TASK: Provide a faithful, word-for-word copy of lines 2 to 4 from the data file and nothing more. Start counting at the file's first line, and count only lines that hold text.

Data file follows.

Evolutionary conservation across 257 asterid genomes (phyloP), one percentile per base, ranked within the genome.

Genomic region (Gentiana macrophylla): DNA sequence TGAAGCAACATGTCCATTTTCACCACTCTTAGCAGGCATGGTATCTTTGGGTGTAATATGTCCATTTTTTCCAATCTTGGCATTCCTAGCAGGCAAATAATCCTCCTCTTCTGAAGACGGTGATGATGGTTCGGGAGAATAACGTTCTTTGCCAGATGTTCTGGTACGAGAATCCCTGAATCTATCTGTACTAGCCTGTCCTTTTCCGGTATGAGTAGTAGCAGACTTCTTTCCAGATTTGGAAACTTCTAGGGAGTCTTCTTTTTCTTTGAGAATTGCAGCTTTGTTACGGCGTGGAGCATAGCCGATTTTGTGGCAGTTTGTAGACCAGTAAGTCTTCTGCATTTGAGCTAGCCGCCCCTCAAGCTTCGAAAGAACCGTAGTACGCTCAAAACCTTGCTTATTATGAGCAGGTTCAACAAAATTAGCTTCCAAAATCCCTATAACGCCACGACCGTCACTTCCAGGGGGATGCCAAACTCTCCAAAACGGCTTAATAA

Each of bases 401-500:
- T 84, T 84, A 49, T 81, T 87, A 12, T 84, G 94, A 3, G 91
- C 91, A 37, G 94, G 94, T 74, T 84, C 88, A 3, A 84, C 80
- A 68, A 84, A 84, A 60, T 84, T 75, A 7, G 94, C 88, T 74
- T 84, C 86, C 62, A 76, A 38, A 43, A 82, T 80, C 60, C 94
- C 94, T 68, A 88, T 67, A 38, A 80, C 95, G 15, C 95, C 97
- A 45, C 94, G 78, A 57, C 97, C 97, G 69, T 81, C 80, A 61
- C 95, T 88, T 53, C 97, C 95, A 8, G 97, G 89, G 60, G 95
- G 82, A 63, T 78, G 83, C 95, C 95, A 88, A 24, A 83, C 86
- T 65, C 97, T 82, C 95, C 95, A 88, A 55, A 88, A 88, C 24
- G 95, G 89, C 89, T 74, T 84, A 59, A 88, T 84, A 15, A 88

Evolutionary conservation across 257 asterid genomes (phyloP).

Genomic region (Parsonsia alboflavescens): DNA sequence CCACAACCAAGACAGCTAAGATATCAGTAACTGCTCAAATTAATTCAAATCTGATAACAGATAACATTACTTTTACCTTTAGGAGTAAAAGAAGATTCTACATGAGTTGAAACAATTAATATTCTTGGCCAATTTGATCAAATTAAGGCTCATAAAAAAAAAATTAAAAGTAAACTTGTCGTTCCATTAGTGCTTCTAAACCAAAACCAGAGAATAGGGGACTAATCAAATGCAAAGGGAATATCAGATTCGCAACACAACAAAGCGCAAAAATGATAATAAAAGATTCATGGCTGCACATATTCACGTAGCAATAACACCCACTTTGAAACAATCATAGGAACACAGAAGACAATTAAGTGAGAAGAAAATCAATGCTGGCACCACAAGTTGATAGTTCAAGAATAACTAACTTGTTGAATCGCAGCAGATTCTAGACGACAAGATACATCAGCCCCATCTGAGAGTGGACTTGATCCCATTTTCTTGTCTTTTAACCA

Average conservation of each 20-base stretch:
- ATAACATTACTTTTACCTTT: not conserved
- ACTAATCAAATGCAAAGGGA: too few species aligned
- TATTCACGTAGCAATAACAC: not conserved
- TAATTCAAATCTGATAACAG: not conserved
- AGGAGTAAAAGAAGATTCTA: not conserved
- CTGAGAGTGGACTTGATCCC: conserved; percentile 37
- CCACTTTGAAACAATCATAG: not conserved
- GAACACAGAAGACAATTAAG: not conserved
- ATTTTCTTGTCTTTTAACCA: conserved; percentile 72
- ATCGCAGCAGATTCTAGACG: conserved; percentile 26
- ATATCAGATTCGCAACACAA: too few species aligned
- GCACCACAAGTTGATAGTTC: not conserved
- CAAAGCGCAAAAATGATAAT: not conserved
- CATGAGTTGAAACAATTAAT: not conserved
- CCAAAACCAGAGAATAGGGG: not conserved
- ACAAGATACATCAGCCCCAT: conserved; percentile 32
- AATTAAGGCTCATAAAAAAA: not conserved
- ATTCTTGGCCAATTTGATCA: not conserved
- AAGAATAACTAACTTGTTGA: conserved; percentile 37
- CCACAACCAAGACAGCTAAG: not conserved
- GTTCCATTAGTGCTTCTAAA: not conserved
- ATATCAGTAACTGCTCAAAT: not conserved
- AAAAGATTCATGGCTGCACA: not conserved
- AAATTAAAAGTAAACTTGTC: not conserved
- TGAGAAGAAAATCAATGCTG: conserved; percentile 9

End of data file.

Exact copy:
Genomic region (Gentiana macrophylla): DNA sequence TGAAGCAACATGTCCATTTTCACCACTCTTAGCAGGCATGGTATCTTTGGGTGTAATATGTCCATTTTTTCCAATCTTGGCATTCCTAGCAGGCAAATAATCCTCCTCTTCTGAAGACGGTGATGATGGTTCGGGAGAATAACGTTCTTTGCCAGATGTTCTGGTACGAGAATCCCTGAATCTATCTGTACTAGCCTGTCCTTTTCCGGTATGAGTAGTAGCAGACTTCTTTCCAGATTTGGAAACTTCTAGGGAGTCTTCTTTTTCTTTGAGAATTGCAGCTTTGTTACGGCGTGGAGCATAGCCGATTTTGTGGCAGTTTGTAGACCAGTAAGTCTTCTGCATTTGAGCTAGCCGCCCCTCAAGCTTCGAAAGAACCGTAGTACGCTCAAAACCTTGCTTATTATGAGCAGGTTCAACAAAATTAGCTTCCAAAATCCCTATAACGCCACGACCGTCACTTCCAGGGGGATGCCAAACTCTCCAAAACGGCTTAATAA

Each of bases 401-500:
- T 84, T 84, A 49, T 81, T 87, A 12, T 84, G 94, A 3, G 91